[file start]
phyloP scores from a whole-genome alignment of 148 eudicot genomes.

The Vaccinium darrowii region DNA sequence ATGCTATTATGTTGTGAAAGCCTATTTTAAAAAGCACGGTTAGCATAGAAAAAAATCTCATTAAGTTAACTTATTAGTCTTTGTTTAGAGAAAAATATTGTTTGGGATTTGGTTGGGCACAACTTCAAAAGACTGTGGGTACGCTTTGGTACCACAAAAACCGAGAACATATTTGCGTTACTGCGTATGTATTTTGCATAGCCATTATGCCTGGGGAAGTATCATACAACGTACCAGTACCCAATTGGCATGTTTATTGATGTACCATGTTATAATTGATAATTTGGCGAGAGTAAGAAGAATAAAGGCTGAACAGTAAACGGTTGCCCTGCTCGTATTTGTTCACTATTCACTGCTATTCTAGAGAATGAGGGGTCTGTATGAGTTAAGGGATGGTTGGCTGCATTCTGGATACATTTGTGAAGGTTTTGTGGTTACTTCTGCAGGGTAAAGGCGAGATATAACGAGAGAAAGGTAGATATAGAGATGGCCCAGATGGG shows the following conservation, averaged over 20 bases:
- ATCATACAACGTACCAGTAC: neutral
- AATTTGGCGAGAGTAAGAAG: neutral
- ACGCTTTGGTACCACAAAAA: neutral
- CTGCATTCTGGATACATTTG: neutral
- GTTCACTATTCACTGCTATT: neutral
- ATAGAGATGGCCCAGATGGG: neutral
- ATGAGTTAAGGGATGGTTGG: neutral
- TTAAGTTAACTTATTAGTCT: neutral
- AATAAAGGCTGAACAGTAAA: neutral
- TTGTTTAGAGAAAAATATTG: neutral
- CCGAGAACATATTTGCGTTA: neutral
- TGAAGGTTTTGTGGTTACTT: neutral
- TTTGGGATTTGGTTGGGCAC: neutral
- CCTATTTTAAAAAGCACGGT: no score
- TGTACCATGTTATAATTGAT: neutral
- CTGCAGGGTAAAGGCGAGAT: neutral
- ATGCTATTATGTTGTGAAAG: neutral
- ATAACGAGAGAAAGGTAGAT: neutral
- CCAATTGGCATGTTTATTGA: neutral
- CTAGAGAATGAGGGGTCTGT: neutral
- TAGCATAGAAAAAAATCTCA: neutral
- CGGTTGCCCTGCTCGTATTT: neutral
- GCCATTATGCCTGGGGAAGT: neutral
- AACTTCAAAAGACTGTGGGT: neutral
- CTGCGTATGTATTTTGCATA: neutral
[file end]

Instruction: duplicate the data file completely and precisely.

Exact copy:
phyloP scores from a whole-genome alignment of 148 eudicot genomes.

The Vaccinium darrowii region DNA sequence ATGCTATTATGTTGTGAAAGCCTATTTTAAAAAGCACGGTTAGCATAGAAAAAAATCTCATTAAGTTAACTTATTAGTCTTTGTTTAGAGAAAAATATTGTTTGGGATTTGGTTGGGCACAACTTCAAAAGACTGTGGGTACGCTTTGGTACCACAAAAACCGAGAACATATTTGCGTTACTGCGTATGTATTTTGCATAGCCATTATGCCTGGGGAAGTATCATACAACGTACCAGTACCCAATTGGCATGTTTATTGATGTACCATGTTATAATTGATAATTTGGCGAGAGTAAGAAGAATAAAGGCTGAACAGTAAACGGTTGCCCTGCTCGTATTTGTTCACTATTCACTGCTATTCTAGAGAATGAGGGGTCTGTATGAGTTAAGGGATGGTTGGCTGCATTCTGGATACATTTGTGAAGGTTTTGTGGTTACTTCTGCAGGGTAAAGGCGAGATATAACGAGAGAAAGGTAGATATAGAGATGGCCCAGATGGG shows the following conservation, averaged over 20 bases:
- ATCATACAACGTACCAGTAC: neutral
- AATTTGGCGAGAGTAAGAAG: neutral
- ACGCTTTGGTACCACAAAAA: neutral
- CTGCATTCTGGATACATTTG: neutral
- GTTCACTATTCACTGCTATT: neutral
- ATAGAGATGGCCCAGATGGG: neutral
- ATGAGTTAAGGGATGGTTGG: neutral
- TTAAGTTAACTTATTAGTCT: neutral
- AATAAAGGCTGAACAGTAAA: neutral
- TTGTTTAGAGAAAAATATTG: neutral
- CCGAGAACATATTTGCGTTA: neutral
- TGAAGGTTTTGTGGTTACTT: neutral
- TTTGGGATTTGGTTGGGCAC: neutral
- CCTATTTTAAAAAGCACGGT: no score
- TGTACCATGTTATAATTGAT: neutral
- CTGCAGGGTAAAGGCGAGAT: neutral
- ATGCTATTATGTTGTGAAAG: neutral
- ATAACGAGAGAAAGGTAGAT: neutral
- CCAATTGGCATGTTTATTGA: neutral
- CTAGAGAATGAGGGGTCTGT: neutral
- TAGCATAGAAAAAAATCTCA: neutral
- CGGTTGCCCTGCTCGTATTT: neutral
- GCCATTATGCCTGGGGAAGT: neutral
- AACTTCAAAAGACTGTGGGT: neutral
- CTGCGTATGTATTTTGCATA: neutral